Wednesday, July 31, 2013

Make your classroom more like Wawa

Those of us who live in eastern Pennsylvania and New Jersey love our Wawa. For those of you who have never been to a Wawa, it’s like a 7-eleven, Sheetz or any convenience store/gas station... only better (in my opinion).  For more about Wawa’s business model, read here.  Although you can get just about anything you want to eat at a Wawa, they are especially known for their hoagies. If you don’t know what a hoagie is, check out this map, as you probably call it something else.
After returning from a recent trip to Florida where they only have a handful of Wawa’s, we stopped and got a hoagie for lunch. The process for ordering a hoagie at Wawa (or just about anything else made fresh) involves walking up to a touch screen and selecting a multitude of options. Do you want your whole hoagie toasted or just the roll?  How big of a hoagie do you want?  What kind of meat? What kind of cheese(s) do you want to add?  Do you want to add bacon? (ummm, yeah) What kind of condiments do you want on your hoagie (there are about 50)?   Do you want vegetables (there are about 30)? You get the point. Each hoagie is customizable and individualized as the customer wants it.
When Wawa first started using the touch screen technology years ago, no one taught me how to use the touch-screen. I walked right up and started to hit buttons. Occasionally, I would make a mistake and have to go back and make a change to my order. I learned how to use the technology to get exactly what I wanted in a hoagie. For those who are uncomfortable using the touch screen, there are pre-made hoagies and sandwiches that are not as fresh and created based on the desire of the sandwich maker, not the customer. The hoagie makers probably do their best to guess what customers might want to buy, but when you walk into most Wawa’s, few customers buy these pre-made hoagies. They would rather order a hoagie their way and wait a few extra minutes to get it exactly they way they want it.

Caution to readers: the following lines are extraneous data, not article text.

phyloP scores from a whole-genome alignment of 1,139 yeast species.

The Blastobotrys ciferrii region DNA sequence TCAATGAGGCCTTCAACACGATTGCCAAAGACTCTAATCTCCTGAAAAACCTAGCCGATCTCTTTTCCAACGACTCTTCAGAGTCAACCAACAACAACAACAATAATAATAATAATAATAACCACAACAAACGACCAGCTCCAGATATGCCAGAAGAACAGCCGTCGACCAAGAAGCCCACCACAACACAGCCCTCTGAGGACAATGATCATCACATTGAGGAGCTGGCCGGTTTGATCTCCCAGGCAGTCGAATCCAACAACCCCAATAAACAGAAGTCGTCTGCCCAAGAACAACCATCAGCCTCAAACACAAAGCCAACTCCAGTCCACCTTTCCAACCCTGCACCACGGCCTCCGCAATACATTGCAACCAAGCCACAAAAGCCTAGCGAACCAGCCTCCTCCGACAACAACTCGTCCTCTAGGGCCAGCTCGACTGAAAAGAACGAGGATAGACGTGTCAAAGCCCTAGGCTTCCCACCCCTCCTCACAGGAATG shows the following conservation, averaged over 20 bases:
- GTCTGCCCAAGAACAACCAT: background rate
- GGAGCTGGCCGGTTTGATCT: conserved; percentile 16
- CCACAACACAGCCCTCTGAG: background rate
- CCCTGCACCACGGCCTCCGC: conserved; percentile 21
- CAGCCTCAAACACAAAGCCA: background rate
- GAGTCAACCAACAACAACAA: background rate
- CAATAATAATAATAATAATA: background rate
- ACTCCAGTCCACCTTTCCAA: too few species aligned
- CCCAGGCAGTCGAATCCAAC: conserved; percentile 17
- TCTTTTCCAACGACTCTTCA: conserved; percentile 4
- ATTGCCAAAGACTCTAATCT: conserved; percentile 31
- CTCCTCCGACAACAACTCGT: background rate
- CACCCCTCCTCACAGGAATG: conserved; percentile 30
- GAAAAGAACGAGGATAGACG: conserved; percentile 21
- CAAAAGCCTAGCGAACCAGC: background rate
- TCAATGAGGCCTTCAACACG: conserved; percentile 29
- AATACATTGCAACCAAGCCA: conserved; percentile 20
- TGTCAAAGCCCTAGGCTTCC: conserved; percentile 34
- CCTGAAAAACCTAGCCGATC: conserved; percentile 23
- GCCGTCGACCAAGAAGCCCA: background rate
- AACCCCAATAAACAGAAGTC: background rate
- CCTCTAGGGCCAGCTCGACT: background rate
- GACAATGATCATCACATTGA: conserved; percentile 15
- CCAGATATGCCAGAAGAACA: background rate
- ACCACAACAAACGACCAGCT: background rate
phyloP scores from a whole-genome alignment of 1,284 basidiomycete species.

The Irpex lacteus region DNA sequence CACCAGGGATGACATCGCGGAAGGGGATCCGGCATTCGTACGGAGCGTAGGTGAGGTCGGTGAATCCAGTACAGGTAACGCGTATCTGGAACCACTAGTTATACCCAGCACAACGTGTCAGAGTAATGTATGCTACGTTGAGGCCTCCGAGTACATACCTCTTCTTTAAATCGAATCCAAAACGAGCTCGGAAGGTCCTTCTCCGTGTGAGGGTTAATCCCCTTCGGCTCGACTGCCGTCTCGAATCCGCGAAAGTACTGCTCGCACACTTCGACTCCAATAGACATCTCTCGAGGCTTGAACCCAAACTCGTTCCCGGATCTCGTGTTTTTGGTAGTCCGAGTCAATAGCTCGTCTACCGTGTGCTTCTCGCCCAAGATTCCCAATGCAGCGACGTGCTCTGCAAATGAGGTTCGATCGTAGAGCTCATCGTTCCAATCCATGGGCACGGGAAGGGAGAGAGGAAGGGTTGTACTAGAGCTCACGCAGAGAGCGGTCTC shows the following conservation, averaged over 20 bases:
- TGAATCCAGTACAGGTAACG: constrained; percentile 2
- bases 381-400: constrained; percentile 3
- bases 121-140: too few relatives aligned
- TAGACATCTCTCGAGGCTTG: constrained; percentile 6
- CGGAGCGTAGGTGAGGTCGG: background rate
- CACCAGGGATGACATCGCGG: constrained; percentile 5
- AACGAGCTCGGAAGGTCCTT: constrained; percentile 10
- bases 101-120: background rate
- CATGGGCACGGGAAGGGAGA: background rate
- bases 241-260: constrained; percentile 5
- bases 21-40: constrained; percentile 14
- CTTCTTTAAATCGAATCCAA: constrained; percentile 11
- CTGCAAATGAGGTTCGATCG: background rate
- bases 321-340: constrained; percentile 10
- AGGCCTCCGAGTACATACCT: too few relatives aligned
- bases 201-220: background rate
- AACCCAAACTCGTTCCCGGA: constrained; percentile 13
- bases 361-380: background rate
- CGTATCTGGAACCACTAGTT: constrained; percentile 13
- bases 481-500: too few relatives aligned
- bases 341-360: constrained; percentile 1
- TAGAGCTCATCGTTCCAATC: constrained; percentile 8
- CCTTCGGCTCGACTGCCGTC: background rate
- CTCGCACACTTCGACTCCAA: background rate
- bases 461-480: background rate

So why does a customer at a convenience store get more customization, choice, and individualization than the students in our classrooms and schools? Why are many of our students left with the “choice” of  a pre-made, one-size-fits-all education in which we,  the sandwich makers, determine the best type of hoagie for our students to eat.  One doesn’t need touch screen technology, laptops, or other “technologies” (although it helps to give more choices and options) to individualize learning. The truth is, learning should ALWAYS be about the learner, not the teacher.  Learning by nature,  is an individual act.  Our classrooms need to provide more choices, options, and decisions so that our students can make the best decisions for THEIR learning.

Wednesday, July 3, 2013

The yin and yang of connecting and dis-connecting.